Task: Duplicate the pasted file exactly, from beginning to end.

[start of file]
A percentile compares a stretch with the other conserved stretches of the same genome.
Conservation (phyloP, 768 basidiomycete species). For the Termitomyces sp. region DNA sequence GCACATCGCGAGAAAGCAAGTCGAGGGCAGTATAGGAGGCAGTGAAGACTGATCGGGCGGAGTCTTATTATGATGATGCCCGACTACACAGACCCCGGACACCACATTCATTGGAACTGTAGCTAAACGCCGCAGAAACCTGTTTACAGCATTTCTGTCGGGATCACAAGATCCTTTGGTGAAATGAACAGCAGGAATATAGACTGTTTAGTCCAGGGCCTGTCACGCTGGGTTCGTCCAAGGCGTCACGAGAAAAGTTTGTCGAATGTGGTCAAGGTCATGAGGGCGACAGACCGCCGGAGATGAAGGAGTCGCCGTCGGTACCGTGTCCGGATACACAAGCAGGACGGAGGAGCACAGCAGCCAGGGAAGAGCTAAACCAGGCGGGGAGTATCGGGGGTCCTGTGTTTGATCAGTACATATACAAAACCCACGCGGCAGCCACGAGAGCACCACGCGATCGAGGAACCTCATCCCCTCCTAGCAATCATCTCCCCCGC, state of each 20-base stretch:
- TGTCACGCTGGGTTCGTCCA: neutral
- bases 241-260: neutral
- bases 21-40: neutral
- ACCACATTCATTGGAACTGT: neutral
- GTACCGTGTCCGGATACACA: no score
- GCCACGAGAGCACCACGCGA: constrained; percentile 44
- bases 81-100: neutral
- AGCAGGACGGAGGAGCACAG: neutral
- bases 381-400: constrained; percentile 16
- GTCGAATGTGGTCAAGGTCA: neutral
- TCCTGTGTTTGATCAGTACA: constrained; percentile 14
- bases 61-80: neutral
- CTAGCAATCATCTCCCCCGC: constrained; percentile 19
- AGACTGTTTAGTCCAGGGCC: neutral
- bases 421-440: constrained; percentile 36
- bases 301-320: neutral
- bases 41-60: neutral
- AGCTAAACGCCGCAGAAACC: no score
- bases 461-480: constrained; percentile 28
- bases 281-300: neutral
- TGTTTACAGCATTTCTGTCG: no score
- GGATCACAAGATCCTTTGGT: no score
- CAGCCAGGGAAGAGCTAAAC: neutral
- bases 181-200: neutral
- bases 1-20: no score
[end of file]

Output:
A percentile compares a stretch with the other conserved stretches of the same genome.
Conservation (phyloP, 768 basidiomycete species). For the Termitomyces sp. region DNA sequence GCACATCGCGAGAAAGCAAGTCGAGGGCAGTATAGGAGGCAGTGAAGACTGATCGGGCGGAGTCTTATTATGATGATGCCCGACTACACAGACCCCGGACACCACATTCATTGGAACTGTAGCTAAACGCCGCAGAAACCTGTTTACAGCATTTCTGTCGGGATCACAAGATCCTTTGGTGAAATGAACAGCAGGAATATAGACTGTTTAGTCCAGGGCCTGTCACGCTGGGTTCGTCCAAGGCGTCACGAGAAAAGTTTGTCGAATGTGGTCAAGGTCATGAGGGCGACAGACCGCCGGAGATGAAGGAGTCGCCGTCGGTACCGTGTCCGGATACACAAGCAGGACGGAGGAGCACAGCAGCCAGGGAAGAGCTAAACCAGGCGGGGAGTATCGGGGGTCCTGTGTTTGATCAGTACATATACAAAACCCACGCGGCAGCCACGAGAGCACCACGCGATCGAGGAACCTCATCCCCTCCTAGCAATCATCTCCCCCGC, state of each 20-base stretch:
- TGTCACGCTGGGTTCGTCCA: neutral
- bases 241-260: neutral
- bases 21-40: neutral
- ACCACATTCATTGGAACTGT: neutral
- GTACCGTGTCCGGATACACA: no score
- GCCACGAGAGCACCACGCGA: constrained; percentile 44
- bases 81-100: neutral
- AGCAGGACGGAGGAGCACAG: neutral
- bases 381-400: constrained; percentile 16
- GTCGAATGTGGTCAAGGTCA: neutral
- TCCTGTGTTTGATCAGTACA: constrained; percentile 14
- bases 61-80: neutral
- CTAGCAATCATCTCCCCCGC: constrained; percentile 19
- AGACTGTTTAGTCCAGGGCC: neutral
- bases 421-440: constrained; percentile 36
- bases 301-320: neutral
- bases 41-60: neutral
- AGCTAAACGCCGCAGAAACC: no score
- bases 461-480: constrained; percentile 28
- bases 281-300: neutral
- TGTTTACAGCATTTCTGTCG: no score
- GGATCACAAGATCCTTTGGT: no score
- CAGCCAGGGAAGAGCTAAAC: neutral
- bases 181-200: neutral
- bases 1-20: no score